Team: Jacob Spinnen, Michael Sittinger, Tilo Dehne, Anja Kühl

Funding: Einstein Kickbox - Young Scientist & ECRT Consumable Grant

Adrenal Differentiation and Organoid Generation from Induced Pluripotent Stem Cells (iPSCs)

The adrenal cortex produces steroid hormones (aldosterone from the outermost zona glomerulosa, cortisol from the zona fasciculata and sex steroids from the zona reticularis). Disorders affecting the adrenal cortex represent a major health burden. They include primary aldosteronism (overproduction of aldosterone, a major cause of secondary hypertension), Cushing syndrome (overproduction of cortisol) and adrenal insufficiency (Addison’s disease). In development, the adrenal cortex is formed from the intermediate mesoderm. In adults, according to the centripetal migration model, glomerulosa cells undergo lineage conversion into zona fasciculata and reticularis cells and eventually apoptosis at the corticomedullary junction.

In this project, we aim to address two challenges in adrenocortical research and therapy: the lack of adequate disease models and the inadequate replacement of adrenocortical hormones in states of deficiency. Human adrenocortical cancer cell lines, for example H295R, have been used commonly as a model system for aldosterone production. However, these cells produce steroids that originate from multiple zones of the adrenal gland and lack the cellular organization that is characteristic of the adrenal cortex in vivo. Moreover, animal models, especially rodents, are not ideal models for studying adrenal pathology due to differences in the development, structure and physiology between humans and rodents. From a clinical perspective, the conventional therapy for patients with adrenal insufficiency is hormone replacement, which is far from optimal because it does not mimic the circadian (morning peak) and stressinduced pattern of cortisol secretion; this could be addressed by the transplantation of cells or organoids that produce hormones in a physiological fashion.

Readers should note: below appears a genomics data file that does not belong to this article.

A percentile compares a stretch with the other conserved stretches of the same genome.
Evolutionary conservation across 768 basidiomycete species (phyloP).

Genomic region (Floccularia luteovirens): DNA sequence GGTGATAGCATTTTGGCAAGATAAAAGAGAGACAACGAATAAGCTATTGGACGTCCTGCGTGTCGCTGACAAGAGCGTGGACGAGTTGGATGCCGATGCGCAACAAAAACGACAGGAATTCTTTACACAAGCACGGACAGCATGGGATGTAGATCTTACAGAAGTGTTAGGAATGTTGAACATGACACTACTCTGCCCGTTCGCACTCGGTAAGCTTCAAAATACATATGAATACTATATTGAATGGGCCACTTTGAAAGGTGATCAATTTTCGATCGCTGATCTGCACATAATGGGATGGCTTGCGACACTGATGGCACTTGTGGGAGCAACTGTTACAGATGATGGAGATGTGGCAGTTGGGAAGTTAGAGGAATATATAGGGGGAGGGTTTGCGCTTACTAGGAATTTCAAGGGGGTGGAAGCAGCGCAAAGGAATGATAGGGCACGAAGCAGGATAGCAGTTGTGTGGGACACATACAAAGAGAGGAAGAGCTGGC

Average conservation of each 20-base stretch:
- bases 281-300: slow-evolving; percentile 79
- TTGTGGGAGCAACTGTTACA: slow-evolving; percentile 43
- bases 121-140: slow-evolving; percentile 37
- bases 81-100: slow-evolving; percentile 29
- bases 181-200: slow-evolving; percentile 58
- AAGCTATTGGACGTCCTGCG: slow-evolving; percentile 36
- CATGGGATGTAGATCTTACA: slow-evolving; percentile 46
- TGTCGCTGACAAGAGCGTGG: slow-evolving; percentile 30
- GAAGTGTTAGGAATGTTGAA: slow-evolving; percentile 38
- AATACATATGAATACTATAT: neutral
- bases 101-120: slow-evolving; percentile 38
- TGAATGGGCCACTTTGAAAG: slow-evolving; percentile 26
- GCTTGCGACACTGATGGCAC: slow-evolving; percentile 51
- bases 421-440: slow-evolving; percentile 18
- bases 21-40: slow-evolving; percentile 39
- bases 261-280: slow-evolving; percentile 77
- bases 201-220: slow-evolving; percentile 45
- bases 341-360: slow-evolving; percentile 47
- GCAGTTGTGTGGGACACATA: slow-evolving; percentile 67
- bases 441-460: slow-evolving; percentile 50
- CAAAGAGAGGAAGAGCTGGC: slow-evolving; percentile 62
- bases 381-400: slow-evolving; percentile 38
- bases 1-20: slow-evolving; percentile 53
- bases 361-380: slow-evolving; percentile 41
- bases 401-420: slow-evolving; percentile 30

Since the first generation of human iPSCs, a variety of cell lineages and several complex mini-organs (intestinal, brain and kidney organoids) have been generated. However, adrenal organoids so far have not been reported. We here propose to develop human induced pluripotent stem cell (hiPSC)-derived functional adrenal lineages and adrenocortical organoids, which can be used to model adrenal disorders and potentially for future cell- and organoid-based therapy. In prior studies, the main activator used to convert fate from adult and pluripotent stem cells to steroidogenic cells was NR5A1 (encoding steroidogenic factor 1 or SF-1), which not only plays a role in adrenal, but also in gonadal development. Although hiPSCs have been differentiated into steroid-producing cells (Sonoyama et al. Endocrinology 2012), these cells lacked expression of CYP11B2, encoding aldosterone synthase. As part of the Einstein Kickbox, we optimized differentiation of hiPSCs towards intermediate mesoderm. We will now investigate expression profiles on the single-cell level in adrenal development to identify candidate differentiation conditions from intermediate mesoderm towards adrenocortical cells beyond the established SF-1. We will optimize differentiation conditions in order to obtain cells that represent the three zones of the adrenal cortex, followed by adrenal organoid generation using defined niche factors and an appropriate extracellular matrix, and subsequently examined in vitro as a functional mini-organ. As a proof-of-principle experiment, we propose to repair a disease-causing CLCN2 mutation in iPSCs generated from individuals with familial hyperaldosteronism (Scholl et al. Nat Genect 2018). Adrenal cells and / or organoids will be generated in parallel from iPSCs in which the mutation has been repaired as well as their isogenic controls. Subsequently, the generated adrenal organoids will serve as adequate tissue models to investigate the mechanism of primary aldosteronism. Similar models of other adrenocortical diseases can be used in the future to screen for drugs as personalized interventions, a completely novel approach. For rare genetic diseases of the adrenal cortex, future autotransplantation strategies would be highly promising.